(a Linux distribution for control and data acquisition)
This mini-distribution is being developed for the ODDAS
GNU/Linux for the desktop has been rapidly expanding in size as the impact
of incredibly cheap disk space and RAM take hold. However, this is mostly
due to the addition of large GUI packages. The kernel itself and the basic
utilities are still fairly small. Thus they can be used on embedded systems
with, say, 8M of RAM and 16M of flash memory serving as mass storage. That
was an awful lot of memory a few years ago, but now it is getting tough
to find that little memory. When I ordered the PCM-4335 from Aaeon
which I used for a test platform for this system, I found it was hard to
find an 8M SODIMM, so I went with 16M of memory. I boot with the mem=8M
flag so that I can reassure myself that the thing runs with 8M. I also
purchased a 16M Disk on Chip to plug into the board, which will eventually
serve as the mass storage device, but is currently unused (I'm am now cheating,
using an IDE hard drive with a 16M partition).
2. CHOOSING THE FUNCTIONALITY
The system has some basic utilities and networking capability. I tested
the networking using PPP over the serial link, but it ought to work with
Ethernet as well if you were to get a board with Ethernet on it. The Linux
system is a full multi-tasking, multi-user system. With the kernel, utilities
and all of the libraries loaded a tad more than 3M of disk space is used.
This is made possible by two excellent utilities, busybox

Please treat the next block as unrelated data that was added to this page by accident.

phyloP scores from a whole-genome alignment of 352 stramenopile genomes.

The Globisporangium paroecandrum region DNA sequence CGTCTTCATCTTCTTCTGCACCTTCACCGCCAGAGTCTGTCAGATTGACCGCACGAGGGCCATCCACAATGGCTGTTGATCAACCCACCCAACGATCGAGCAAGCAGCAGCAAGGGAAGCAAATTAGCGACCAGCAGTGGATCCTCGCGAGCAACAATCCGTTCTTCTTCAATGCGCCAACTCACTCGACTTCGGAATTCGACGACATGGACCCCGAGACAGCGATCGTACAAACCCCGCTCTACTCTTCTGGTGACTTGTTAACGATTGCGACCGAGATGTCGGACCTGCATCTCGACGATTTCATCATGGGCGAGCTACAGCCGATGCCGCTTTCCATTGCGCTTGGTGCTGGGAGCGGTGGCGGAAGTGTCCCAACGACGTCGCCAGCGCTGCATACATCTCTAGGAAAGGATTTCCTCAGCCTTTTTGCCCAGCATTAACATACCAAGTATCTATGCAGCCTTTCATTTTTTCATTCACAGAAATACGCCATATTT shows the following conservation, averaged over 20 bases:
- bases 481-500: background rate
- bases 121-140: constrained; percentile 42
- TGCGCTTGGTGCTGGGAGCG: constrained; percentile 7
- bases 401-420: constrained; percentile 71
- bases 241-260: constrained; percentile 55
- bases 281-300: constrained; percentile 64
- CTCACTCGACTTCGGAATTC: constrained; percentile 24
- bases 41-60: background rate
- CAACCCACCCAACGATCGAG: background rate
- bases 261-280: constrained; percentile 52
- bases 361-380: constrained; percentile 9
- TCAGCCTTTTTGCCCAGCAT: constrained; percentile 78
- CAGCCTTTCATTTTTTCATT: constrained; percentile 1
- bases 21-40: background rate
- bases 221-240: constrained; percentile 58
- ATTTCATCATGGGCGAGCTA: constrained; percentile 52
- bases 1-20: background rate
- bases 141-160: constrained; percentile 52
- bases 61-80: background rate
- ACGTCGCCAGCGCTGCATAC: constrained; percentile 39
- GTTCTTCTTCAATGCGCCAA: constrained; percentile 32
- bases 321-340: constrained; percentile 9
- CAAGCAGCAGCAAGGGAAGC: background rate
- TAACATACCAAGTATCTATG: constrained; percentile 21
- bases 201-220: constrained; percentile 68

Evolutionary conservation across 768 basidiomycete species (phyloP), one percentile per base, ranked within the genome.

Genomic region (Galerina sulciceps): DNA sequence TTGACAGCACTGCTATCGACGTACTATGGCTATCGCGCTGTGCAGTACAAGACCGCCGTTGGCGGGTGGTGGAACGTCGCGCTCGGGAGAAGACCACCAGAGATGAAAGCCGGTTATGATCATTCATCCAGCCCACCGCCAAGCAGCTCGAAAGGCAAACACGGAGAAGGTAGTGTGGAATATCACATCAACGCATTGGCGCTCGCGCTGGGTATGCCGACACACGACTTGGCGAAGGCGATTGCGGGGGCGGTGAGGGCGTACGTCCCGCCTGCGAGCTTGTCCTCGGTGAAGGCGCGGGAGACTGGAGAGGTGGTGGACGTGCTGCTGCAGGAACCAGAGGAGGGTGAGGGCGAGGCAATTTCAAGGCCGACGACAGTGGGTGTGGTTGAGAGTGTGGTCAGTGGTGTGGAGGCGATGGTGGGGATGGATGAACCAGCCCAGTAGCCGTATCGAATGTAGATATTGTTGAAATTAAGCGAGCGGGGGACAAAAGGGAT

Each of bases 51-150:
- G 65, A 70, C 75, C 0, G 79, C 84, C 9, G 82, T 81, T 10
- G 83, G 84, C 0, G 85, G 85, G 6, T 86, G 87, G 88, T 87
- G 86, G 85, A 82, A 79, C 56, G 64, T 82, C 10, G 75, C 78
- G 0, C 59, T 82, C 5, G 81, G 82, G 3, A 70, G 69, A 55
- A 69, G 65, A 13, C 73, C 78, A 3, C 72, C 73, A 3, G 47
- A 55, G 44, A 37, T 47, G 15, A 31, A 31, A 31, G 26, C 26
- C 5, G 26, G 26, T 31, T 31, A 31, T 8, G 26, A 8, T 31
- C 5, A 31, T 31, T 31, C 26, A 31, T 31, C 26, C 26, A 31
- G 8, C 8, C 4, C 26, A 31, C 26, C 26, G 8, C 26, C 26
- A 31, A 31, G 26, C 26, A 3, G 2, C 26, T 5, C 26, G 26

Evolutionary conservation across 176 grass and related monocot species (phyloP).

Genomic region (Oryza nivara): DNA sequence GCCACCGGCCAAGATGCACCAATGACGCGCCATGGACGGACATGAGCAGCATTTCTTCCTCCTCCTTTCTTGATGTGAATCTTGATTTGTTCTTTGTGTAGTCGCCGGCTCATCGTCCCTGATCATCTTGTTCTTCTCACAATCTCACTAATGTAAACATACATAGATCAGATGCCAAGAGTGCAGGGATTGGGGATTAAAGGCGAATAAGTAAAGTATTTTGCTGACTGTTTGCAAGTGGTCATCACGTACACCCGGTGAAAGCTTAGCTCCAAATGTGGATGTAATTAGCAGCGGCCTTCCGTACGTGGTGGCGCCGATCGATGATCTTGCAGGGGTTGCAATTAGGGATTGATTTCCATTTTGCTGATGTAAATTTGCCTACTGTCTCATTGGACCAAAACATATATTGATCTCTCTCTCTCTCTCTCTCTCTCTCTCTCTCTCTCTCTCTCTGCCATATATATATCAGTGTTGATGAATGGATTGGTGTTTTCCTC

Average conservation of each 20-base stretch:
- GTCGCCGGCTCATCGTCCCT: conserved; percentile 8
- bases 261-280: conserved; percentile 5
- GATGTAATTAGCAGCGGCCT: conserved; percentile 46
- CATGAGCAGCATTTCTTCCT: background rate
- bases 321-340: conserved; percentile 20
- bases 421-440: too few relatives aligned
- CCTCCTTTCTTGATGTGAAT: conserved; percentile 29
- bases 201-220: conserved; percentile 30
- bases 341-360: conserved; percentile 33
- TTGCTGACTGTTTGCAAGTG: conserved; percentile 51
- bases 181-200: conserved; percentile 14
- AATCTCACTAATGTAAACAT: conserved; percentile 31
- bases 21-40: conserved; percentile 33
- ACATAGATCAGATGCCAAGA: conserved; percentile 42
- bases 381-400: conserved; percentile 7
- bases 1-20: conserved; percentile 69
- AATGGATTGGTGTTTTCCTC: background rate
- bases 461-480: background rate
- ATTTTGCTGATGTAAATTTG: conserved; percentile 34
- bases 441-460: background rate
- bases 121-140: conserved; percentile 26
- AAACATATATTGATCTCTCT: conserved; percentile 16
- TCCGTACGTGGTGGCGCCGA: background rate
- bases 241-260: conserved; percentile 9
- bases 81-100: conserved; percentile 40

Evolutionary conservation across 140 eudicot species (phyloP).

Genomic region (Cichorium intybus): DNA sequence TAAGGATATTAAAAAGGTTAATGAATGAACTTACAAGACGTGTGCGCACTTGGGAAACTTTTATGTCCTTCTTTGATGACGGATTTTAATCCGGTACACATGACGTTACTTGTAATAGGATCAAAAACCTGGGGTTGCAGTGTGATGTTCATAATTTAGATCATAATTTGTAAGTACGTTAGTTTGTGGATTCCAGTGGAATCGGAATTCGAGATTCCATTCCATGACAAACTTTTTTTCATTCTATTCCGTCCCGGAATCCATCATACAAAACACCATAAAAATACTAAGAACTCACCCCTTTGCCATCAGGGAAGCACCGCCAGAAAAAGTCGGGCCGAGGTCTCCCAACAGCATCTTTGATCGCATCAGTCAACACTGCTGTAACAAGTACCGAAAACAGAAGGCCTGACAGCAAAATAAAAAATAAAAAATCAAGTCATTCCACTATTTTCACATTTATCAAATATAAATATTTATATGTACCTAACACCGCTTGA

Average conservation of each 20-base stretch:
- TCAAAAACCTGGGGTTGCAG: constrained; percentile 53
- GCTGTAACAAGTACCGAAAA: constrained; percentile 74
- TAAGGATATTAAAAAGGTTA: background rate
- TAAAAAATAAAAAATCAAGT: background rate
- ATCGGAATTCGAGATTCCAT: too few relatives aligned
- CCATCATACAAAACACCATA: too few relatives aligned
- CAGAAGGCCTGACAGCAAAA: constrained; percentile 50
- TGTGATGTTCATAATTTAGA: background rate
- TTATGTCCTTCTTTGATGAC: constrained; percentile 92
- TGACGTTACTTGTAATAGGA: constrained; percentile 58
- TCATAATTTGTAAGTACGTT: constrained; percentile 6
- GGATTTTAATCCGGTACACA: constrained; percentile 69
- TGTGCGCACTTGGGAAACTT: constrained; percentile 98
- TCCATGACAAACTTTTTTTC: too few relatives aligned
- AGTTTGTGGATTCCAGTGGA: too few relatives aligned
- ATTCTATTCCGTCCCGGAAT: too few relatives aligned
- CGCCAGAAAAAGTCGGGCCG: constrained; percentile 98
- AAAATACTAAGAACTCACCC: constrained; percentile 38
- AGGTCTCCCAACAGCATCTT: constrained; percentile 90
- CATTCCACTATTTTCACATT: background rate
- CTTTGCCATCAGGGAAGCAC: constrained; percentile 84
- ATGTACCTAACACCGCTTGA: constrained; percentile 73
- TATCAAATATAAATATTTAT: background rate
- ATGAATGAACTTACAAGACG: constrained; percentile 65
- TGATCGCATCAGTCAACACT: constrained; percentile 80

I chose things assuming that one would rarely be logged on to the console
attached to the PC-104 card. But you might need telnet to check up on things,
ftp to download new versions of your software, and an http server to update
you on system status. Hence, it has telnet, ftp and http servers, but no
clients. Also, it has ssmtp, so that mail sent to a user on the embedded
system can be rerouted to their home workstation. Cron is available for
regular mailing of statistics or running of diagnostics or whatever. Finally,
the syslogd is set up so that it can log events on a remote log server.
Here is a brief list of what is included:
GNU C library - all the functions you could ever want. Well, almost. At
least I did not remove the ones that were not in use, as I figured they
might be used by a user program.
termcap - for attaching with alternate terminals
shell - ash, a small shell that acts like an sh should, but without command
line editing and completion.
cron - for scheduling regularly scheduled events
editors - ce, a very small emacs clone. I should offer tiny elvis as an
option, I suppose. Generally I would expect that you would edit on your
desktop machine and transfer the files with FTP.
busybox - see the link above. Lots of useful command line utilities.
tinylogin - see the link above. Very small login utilities.
ftp server - for transferring files to and fro.
telnet - for remote logins over a network.
httpd - micro_httpd used to serve up web pages over the network link.
mail - mailx and ssmtp allow programs to e-mail notifications to you on